Sunday, November 18, 2007

In Humanities

Reading about early 19th century French and Algerian Jews and how Jews were thought to have an innate usuriousness about them makes me wonder by what strange circumstances I ended up with the inclinations, interests, and (on a good day) abilities that led me to French grad school, rather than, say, investment banking. If Jews no matter what the circumstances know how to get a good deal, shouldn't I be at the very least a conniving peddler? All I have behind me is one unsuccessful attempt at selling old clothes to vintage shop Beacon's Closet. Am I the exception that proves the rule, or was one of my ancestors just raped and pillaged by an especially humanities-oriented Cossack?

The above is a segue not into a(nother) discussion about French Jews, but rather one about law school and the humanities major. Paul Gowder, a lawyer-turned-doctoral student, has a post on a blog called Law and Letters (via Amber Taylor) advising Medieval-poetry majors not to sign up for those LSAT courses as a way out. One of the themes running through the comments to that post is that prospective humanities majors ought to consider something a bit more lucrative for their undergrad degrees. But since talents in the humanities paired with ineptitude in the sciences tend to push students in the 'fluffy' direction, it often seems worth sticking with an area where one feels comfortable, for the sake of a decent undergrad experience, not to mention GPA.

Gowder makes a strong case against law school, but his concluding thought is a bit of a cop-out: "What to do instead? Something you love. Something that makes you happy. Something that you value for more than money or status or perceived glamour." Such as? Many fields a humanities grad might seek out instead of going to law school--PR, journalism, fashion--involve hard work, are appealing because of status or perceived glamour, and do not even have high pay as a reward.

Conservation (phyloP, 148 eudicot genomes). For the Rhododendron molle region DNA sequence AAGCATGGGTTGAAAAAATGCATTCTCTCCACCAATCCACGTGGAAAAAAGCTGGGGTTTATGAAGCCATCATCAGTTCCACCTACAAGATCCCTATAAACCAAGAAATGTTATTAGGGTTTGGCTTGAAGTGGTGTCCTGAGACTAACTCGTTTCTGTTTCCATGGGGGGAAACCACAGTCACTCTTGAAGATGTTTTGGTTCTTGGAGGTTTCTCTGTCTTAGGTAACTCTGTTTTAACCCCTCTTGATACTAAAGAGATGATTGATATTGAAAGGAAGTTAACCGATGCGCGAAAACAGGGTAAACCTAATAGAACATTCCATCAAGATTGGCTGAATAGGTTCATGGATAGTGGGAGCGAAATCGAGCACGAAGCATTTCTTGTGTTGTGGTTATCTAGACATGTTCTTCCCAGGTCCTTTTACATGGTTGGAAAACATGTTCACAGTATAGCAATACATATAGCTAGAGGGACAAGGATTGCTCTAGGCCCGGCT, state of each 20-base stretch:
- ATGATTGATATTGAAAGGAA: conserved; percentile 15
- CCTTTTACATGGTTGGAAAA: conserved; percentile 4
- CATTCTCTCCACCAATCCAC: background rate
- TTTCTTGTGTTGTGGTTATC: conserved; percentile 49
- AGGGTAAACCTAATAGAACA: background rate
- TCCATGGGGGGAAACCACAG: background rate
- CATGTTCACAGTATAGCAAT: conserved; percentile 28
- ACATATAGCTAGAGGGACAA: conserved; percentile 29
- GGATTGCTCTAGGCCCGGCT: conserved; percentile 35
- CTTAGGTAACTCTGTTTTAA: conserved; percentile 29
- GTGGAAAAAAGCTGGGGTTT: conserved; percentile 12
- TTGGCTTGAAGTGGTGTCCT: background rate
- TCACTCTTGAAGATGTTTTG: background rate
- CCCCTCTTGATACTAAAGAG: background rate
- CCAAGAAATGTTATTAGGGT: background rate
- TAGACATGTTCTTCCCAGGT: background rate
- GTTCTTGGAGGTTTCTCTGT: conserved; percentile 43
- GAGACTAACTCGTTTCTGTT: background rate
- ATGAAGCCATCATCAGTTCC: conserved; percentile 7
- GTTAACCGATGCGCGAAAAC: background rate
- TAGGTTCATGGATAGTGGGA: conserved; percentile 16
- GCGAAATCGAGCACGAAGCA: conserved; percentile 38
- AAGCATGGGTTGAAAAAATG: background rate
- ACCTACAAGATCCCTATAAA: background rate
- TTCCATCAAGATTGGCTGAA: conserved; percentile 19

Arguments like Gowder's are made quite often about grad school of all kinds. PhD programs are supposed to require a calling. MA programs can mean tuition or loans with no promise of higher-paid work at the end, and as such do not always have the best name. If school is to be discouraged, what should be encouraged?

The missing piece in all of this is what a tough spot humanities graduates without a particular grad program in mind end up with after college. Most of the alternatives to school are variants of the classic 'find yourself,' leading to either a dip into a trust fund or a reconsideration of law school, after all. Assuming a good number of humanities majors are indeed talented and not just incapable of finding the derivative, how about a reinstated patronage system? Cultivating an elegant appearance and marrying the very wealthy? Otherwise, no ideas.


Halevi said...

I see your profile occupation is "usurer" . . . Vous êtes agréablement drôle, mademoiselle, comment vous plaisantez!

George DeMarse said...

I had the same problem and I have a resolution (yessiree Senator). I was a philosophy major, which was not as easy as it sounds. You have to get through propositional logic, and I took symbolic logic as well.
Shockingly, corporations would not hire me--something about "the sciences" and "engineering" and all that nonsense. So I went to business school and majored in HR. Guess what, I got a job! In fact, I progressed through the ranks for over 26 years.

The answer to the employment problems of humanities graduates lies in political action. Demand from the lawmakers legal action against employers for not hiring humanities graduates. Employers are narrow and pompous asses, and they know that humanities graduates are well equipped to handle their measly entry level crap--and they can learn on the job to advance. All the engineering "crap" employers pretend to demand is really masking the marketing and selling they really need. It's "sell the product" stupid and they know it.
So vocational-structured socialism enforced by central government planning is your answer and the answer to society's woes.

There you go.

George DeMarse